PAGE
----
In a deeper sense, the Cowboy Bebop reanimators mistook the essence of the original. Take the central figure of Spike. He belongs to the future, yet he clearly derives from an earlier age. His alienation is not that of the hikikomori but rather the ennui of a dishevelled wandering flaneur. He is dressed in the immaculate effortless cool of Yūsaku Matsuda in Detective Story (1983) but equally belongs to Japan’s rich tradition of existentialism, from Ryūnosuke Akutagawa to Hiroshi Noma, Osamu Dazai to Kōbō Abe. This is mostly lacking in the remake and, when it does appear, it falls flat, weighed down by sentimentality, knowing, and kitsch.
Similarly, Cowboy Bebop 2.0 largely misses the crucial role jazz plays in the original. It’s not just that it adds propulsion and pathos, though it does so supremely; it also adds foundation. Jazz requires themes to periodically come back to, to anchor or orbit, to prevent spiralling off into space. The sheer multiplicity of influences and directions of Cowboy Bebop mean that great care must be taken to hold it all together. The group within the Bebop are the hub of the wheel, the stabilising gyroscope, the heart of a heartless universe. They are united by the fact they are broken people haunted by their pasts. Whatever eclectic backdrop they are whizzing through, Cowboy Bebop remains a noir. This essential emptiness, the show’s soul, is missing in the remake.
The problem that Cowboy Bebop’s recent failure reveals is much wider than the franchise. It’s evident that the sassy backhanded phrases and mining of pop culture that may have seemed fresh in the early days of Quentin Tarantino or even Joss Whedon are tired and formulaic now. There is a discernible mistrust and condescension towards the audience, with the iceberg effect essential to speculative worlds being thoroughly defrosted by exposition and cliché. All too often, remake culture results in, at best, passable cosplay and, at worst, uncanny valley betrayal. Its attempts at engagement are too reliant on the thin gruel of nostalgia and the cheap trick of recognition. In a way, its issue is that of the cover version: if it doesn’t transform the original, why does it exist? If it succeeds in transforming the original, why isn’t it just a new work in itself? The industry, behind Cowboy Bebop, seems all too often risk-averse and ideas-bereft, either of which is survivable but not in combination. And yet there are more creative people and options than ever.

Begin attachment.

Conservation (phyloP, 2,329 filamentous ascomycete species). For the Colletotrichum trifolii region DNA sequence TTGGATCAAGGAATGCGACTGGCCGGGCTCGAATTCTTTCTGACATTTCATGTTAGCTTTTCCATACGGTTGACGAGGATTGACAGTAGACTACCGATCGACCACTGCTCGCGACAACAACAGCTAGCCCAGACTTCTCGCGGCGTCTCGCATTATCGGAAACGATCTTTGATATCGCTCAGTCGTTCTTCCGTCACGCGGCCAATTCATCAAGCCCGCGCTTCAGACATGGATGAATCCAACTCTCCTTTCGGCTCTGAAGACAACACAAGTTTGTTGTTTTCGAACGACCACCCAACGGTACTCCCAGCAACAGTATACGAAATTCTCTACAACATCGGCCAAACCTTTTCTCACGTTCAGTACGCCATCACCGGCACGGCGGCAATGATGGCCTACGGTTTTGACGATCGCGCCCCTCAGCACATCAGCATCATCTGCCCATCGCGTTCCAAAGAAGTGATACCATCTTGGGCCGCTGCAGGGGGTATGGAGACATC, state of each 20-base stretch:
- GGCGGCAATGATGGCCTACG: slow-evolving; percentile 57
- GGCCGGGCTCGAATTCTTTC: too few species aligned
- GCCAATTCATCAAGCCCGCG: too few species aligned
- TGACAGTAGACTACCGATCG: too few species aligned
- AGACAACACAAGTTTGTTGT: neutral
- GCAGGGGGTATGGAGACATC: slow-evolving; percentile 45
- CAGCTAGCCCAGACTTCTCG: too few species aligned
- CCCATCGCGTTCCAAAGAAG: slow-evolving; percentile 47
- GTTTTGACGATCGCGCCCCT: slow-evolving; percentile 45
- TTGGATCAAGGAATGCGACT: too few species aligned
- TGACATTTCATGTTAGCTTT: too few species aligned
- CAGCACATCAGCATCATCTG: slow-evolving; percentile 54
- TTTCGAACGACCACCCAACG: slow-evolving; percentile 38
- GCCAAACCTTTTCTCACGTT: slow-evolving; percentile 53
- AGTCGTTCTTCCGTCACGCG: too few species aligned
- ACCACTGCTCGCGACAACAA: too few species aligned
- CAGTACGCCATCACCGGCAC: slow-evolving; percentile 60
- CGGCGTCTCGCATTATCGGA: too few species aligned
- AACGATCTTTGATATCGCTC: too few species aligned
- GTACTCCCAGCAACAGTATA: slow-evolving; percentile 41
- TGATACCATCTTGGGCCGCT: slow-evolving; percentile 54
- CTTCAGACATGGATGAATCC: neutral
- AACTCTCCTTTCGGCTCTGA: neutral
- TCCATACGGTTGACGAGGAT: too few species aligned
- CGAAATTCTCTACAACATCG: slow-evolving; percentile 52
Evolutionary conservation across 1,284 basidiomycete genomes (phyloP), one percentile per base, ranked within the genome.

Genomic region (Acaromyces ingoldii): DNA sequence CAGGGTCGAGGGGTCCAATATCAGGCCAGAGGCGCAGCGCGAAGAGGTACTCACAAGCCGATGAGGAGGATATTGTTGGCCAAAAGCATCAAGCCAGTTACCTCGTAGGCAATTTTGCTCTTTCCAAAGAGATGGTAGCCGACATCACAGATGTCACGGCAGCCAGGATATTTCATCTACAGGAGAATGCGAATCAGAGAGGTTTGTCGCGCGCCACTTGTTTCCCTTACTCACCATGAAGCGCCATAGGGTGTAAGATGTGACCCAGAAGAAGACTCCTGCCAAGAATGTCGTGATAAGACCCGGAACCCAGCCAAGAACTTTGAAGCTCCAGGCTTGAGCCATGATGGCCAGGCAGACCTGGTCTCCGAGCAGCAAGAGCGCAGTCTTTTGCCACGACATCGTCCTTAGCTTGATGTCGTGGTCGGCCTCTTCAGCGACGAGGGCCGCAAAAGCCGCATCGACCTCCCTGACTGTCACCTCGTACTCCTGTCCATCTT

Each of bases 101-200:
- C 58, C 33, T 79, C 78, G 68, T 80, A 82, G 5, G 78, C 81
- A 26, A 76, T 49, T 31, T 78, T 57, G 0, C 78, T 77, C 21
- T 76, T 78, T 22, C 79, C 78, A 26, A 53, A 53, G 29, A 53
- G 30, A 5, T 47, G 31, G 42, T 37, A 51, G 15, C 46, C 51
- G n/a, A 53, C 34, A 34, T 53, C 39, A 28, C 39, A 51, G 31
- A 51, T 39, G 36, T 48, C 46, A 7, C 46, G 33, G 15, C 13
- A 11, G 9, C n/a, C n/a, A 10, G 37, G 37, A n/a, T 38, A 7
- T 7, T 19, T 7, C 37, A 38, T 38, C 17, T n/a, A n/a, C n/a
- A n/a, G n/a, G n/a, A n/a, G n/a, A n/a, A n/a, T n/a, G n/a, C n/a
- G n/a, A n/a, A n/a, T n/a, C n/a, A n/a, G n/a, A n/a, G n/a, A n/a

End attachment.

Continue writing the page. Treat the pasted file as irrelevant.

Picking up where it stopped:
In Buddhism, there is a state called Śūnyatā whereby, very loosely, the ego is transcended, and nothingness is embraced. Modernity offers a very different kind of nothingness, much closer to nihilism; one devoid of peace and bombarded with stimuli. The original Cowboy Bebop explored this problem; the remake embodies it. The godless purposeless existence was tragedy then and farce now. The fact that Cowboy Bebop 2.0 is, for all its flaws, by no means the most inept or cynical culprit of this culture, among endless remakes and reboots, only shows how abject the practise has become. It’s time to make it new rather than anew.